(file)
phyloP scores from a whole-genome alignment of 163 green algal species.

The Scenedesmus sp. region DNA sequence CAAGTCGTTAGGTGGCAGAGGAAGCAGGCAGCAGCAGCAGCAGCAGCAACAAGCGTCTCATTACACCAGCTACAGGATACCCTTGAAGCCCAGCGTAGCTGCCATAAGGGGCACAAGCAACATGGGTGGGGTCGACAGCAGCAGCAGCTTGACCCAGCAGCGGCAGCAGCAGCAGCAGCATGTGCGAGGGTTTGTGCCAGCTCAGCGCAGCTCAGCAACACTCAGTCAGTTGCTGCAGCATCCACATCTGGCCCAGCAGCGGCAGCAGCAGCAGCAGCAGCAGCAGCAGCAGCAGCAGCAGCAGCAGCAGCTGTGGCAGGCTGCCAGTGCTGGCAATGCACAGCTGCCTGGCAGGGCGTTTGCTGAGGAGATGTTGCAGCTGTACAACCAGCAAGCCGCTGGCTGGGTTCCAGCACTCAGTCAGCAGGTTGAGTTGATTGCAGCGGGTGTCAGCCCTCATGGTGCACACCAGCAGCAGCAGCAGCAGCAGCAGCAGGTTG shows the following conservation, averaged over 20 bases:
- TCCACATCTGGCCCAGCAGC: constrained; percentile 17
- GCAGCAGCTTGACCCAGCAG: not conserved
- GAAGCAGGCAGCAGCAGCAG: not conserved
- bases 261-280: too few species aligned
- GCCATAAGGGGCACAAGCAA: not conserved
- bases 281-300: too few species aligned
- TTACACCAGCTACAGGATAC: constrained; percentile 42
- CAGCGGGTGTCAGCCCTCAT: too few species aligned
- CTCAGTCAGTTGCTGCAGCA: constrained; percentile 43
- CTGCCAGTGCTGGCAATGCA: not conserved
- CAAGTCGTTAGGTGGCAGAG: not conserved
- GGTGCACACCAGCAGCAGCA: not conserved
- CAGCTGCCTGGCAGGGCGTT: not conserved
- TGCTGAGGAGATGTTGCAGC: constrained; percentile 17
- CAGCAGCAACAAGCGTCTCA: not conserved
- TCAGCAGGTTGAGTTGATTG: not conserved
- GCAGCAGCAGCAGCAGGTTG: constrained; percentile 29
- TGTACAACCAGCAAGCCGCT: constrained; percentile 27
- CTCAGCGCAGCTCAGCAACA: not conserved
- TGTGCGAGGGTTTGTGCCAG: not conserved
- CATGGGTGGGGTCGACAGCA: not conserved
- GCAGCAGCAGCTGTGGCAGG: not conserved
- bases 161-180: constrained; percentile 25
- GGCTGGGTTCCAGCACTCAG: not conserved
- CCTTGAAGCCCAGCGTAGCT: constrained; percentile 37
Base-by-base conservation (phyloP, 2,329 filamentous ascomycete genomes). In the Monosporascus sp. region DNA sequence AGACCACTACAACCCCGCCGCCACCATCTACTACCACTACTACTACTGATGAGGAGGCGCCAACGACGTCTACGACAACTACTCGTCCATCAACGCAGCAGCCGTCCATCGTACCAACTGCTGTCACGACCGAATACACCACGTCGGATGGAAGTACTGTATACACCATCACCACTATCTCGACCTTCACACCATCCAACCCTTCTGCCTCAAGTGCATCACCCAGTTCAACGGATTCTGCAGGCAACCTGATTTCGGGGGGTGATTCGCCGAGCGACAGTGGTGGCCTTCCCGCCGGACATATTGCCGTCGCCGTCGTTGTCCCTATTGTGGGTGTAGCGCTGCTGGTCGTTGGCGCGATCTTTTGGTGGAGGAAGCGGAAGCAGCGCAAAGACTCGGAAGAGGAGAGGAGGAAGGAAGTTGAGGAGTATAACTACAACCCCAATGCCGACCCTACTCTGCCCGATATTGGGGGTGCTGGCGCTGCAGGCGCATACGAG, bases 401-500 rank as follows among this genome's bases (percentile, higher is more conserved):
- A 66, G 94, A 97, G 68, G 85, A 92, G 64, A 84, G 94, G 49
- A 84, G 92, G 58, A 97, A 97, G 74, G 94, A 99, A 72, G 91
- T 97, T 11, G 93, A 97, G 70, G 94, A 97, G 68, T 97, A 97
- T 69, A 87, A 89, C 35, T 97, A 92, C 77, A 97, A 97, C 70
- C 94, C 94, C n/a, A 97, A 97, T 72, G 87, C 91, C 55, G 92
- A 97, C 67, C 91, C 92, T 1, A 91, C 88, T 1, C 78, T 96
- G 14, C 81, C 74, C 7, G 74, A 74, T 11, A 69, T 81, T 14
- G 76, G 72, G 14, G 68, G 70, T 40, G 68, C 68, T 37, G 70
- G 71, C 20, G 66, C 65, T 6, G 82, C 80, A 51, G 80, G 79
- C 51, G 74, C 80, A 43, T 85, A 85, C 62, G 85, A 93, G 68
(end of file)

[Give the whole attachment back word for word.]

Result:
phyloP scores from a whole-genome alignment of 163 green algal species.

The Scenedesmus sp. region DNA sequence CAAGTCGTTAGGTGGCAGAGGAAGCAGGCAGCAGCAGCAGCAGCAGCAACAAGCGTCTCATTACACCAGCTACAGGATACCCTTGAAGCCCAGCGTAGCTGCCATAAGGGGCACAAGCAACATGGGTGGGGTCGACAGCAGCAGCAGCTTGACCCAGCAGCGGCAGCAGCAGCAGCAGCATGTGCGAGGGTTTGTGCCAGCTCAGCGCAGCTCAGCAACACTCAGTCAGTTGCTGCAGCATCCACATCTGGCCCAGCAGCGGCAGCAGCAGCAGCAGCAGCAGCAGCAGCAGCAGCAGCAGCAGCAGCAGCTGTGGCAGGCTGCCAGTGCTGGCAATGCACAGCTGCCTGGCAGGGCGTTTGCTGAGGAGATGTTGCAGCTGTACAACCAGCAAGCCGCTGGCTGGGTTCCAGCACTCAGTCAGCAGGTTGAGTTGATTGCAGCGGGTGTCAGCCCTCATGGTGCACACCAGCAGCAGCAGCAGCAGCAGCAGCAGGTTG shows the following conservation, averaged over 20 bases:
- TCCACATCTGGCCCAGCAGC: constrained; percentile 17
- GCAGCAGCTTGACCCAGCAG: not conserved
- GAAGCAGGCAGCAGCAGCAG: not conserved
- bases 261-280: too few species aligned
- GCCATAAGGGGCACAAGCAA: not conserved
- bases 281-300: too few species aligned
- TTACACCAGCTACAGGATAC: constrained; percentile 42
- CAGCGGGTGTCAGCCCTCAT: too few species aligned
- CTCAGTCAGTTGCTGCAGCA: constrained; percentile 43
- CTGCCAGTGCTGGCAATGCA: not conserved
- CAAGTCGTTAGGTGGCAGAG: not conserved
- GGTGCACACCAGCAGCAGCA: not conserved
- CAGCTGCCTGGCAGGGCGTT: not conserved
- TGCTGAGGAGATGTTGCAGC: constrained; percentile 17
- CAGCAGCAACAAGCGTCTCA: not conserved
- TCAGCAGGTTGAGTTGATTG: not conserved
- GCAGCAGCAGCAGCAGGTTG: constrained; percentile 29
- TGTACAACCAGCAAGCCGCT: constrained; percentile 27
- CTCAGCGCAGCTCAGCAACA: not conserved
- TGTGCGAGGGTTTGTGCCAG: not conserved
- CATGGGTGGGGTCGACAGCA: not conserved
- GCAGCAGCAGCTGTGGCAGG: not conserved
- bases 161-180: constrained; percentile 25
- GGCTGGGTTCCAGCACTCAG: not conserved
- CCTTGAAGCCCAGCGTAGCT: constrained; percentile 37
Base-by-base conservation (phyloP, 2,329 filamentous ascomycete genomes). In the Monosporascus sp. region DNA sequence AGACCACTACAACCCCGCCGCCACCATCTACTACCACTACTACTACTGATGAGGAGGCGCCAACGACGTCTACGACAACTACTCGTCCATCAACGCAGCAGCCGTCCATCGTACCAACTGCTGTCACGACCGAATACACCACGTCGGATGGAAGTACTGTATACACCATCACCACTATCTCGACCTTCACACCATCCAACCCTTCTGCCTCAAGTGCATCACCCAGTTCAACGGATTCTGCAGGCAACCTGATTTCGGGGGGTGATTCGCCGAGCGACAGTGGTGGCCTTCCCGCCGGACATATTGCCGTCGCCGTCGTTGTCCCTATTGTGGGTGTAGCGCTGCTGGTCGTTGGCGCGATCTTTTGGTGGAGGAAGCGGAAGCAGCGCAAAGACTCGGAAGAGGAGAGGAGGAAGGAAGTTGAGGAGTATAACTACAACCCCAATGCCGACCCTACTCTGCCCGATATTGGGGGTGCTGGCGCTGCAGGCGCATACGAG, bases 401-500 rank as follows among this genome's bases (percentile, higher is more conserved):
- A 66, G 94, A 97, G 68, G 85, A 92, G 64, A 84, G 94, G 49
- A 84, G 92, G 58, A 97, A 97, G 74, G 94, A 99, A 72, G 91
- T 97, T 11, G 93, A 97, G 70, G 94, A 97, G 68, T 97, A 97
- T 69, A 87, A 89, C 35, T 97, A 92, C 77, A 97, A 97, C 70
- C 94, C 94, C n/a, A 97, A 97, T 72, G 87, C 91, C 55, G 92
- A 97, C 67, C 91, C 92, T 1, A 91, C 88, T 1, C 78, T 96
- G 14, C 81, C 74, C 7, G 74, A 74, T 11, A 69, T 81, T 14
- G 76, G 72, G 14, G 68, G 70, T 40, G 68, C 68, T 37, G 70
- G 71, C 20, G 66, C 65, T 6, G 82, C 80, A 51, G 80, G 79
- C 51, G 74, C 80, A 43, T 85, A 85, C 62, G 85, A 93, G 68